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Skin cancer: Types of skin cancer

Following are a couple of the most common types of skin cancer.


Basal cell carcinoma


  • Basal cell carcinoma (BCC) is the most common type of skin cancer.

  • They can appear as a lump, nodule, sore that won't heal or scaly area. They are red, pearly or pale in colour.

  • A BCC grows slowly and can become large and ulcerated if not treated so they are best removed when they are small.

  • The areas most affected are the head, neck & upper torso and where there has been alot of sun exposure. They can usually be removed by a simple excision.


Squamous cell carcinoma


  • Squamous cell carcinoma (SCC) is the second most common skin cancer but are more dangerous than BCCs because they can potentially spread (matastasize) to other tissues and organs and become life-threatening.

  • They usually appear on areas of the body where there has been alot of sun exposure and are best treated early with complete excision.

  • They can look like a nodule that has caved in, an open sore, red scaly patch or wart and can bleed easily and ulcerate.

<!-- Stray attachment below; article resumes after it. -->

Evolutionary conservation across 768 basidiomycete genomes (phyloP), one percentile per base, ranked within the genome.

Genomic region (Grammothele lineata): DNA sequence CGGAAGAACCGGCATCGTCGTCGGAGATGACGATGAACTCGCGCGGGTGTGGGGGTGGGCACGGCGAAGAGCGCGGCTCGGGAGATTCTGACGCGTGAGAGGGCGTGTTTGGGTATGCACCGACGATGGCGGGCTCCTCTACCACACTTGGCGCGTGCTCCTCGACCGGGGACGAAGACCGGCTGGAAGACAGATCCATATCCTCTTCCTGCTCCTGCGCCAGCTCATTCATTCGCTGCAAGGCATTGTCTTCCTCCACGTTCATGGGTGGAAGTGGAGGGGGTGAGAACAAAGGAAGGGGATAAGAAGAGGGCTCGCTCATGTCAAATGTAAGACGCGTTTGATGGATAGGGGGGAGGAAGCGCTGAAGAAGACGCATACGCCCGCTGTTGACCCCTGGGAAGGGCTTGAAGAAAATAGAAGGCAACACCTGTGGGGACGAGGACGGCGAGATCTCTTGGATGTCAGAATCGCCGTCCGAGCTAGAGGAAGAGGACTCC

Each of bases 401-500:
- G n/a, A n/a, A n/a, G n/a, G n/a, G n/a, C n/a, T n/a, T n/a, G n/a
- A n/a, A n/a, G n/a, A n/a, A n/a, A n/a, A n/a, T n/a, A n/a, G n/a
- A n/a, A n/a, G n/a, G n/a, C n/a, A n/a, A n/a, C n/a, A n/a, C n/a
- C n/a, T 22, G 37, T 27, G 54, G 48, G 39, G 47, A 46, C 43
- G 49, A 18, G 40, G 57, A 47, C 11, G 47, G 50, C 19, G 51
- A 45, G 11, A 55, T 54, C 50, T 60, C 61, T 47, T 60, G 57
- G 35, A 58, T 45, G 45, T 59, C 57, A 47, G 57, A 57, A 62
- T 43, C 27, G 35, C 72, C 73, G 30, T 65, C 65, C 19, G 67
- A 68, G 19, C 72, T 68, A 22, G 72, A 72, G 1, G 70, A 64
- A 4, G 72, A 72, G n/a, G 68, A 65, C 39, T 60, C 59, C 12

• Smoking can cause SCC of the lip.




  • Sunspots (solar keratoses) are also a result of sun exposure although they are not a form of skin cancer. The likelihood of them developing into a skin cancer is low but they are a warning sign as skin cancers are more common in people with sunspots.

  • If the location and/or the size of the solar keratosis is bothersome or of concern the main treatments are cryotherapy (freezing with liquid nitrogen) or excision.

  • Sometimes the only way to determine if a sunspot is not a skin cancer is by removing it or taking a sample of it (biopsy) and sending it to pathology to be analysed.

  • Moles are harmless but there is a higher risk of sun damage the more moles and freckles there are.

  • If there is any change to sunspots and moles they should be seen by a doctor with special interest & experience in skin cancers.




Melanoma is the least common of the skin cancers but is the most dangerous if it is not found early.


Melanoma is a tumour of the melanocytes. Melanocytes are cells that produce melanin, which is responsible for the colour of skin, and protects it from harmful ultraviolet rays that come from the sun or sun tanning beds. When the skin is trying to protect itself it increases the amount of melanin, resulting in a suntan or moles.


People with naturally darker skin (brown or black) have the same number of melanocytes as people with white skin but they naturally make more melanin, which means more natural protection from UV rays.


Although it is still not clearly understood why melanomas occur, we do know that there are several factors that will significantly increase your risk, such as family history of melanoma, fair-skin, having multiple atypical or dysplastic naevi (abnormal moles), blistering or peeling sunburns (especially before the age of 20) and too much exposure to the sun, especially in childhood.


Queensland has the highest rate of melanoma in the world. 


Discover more about melanoma here.

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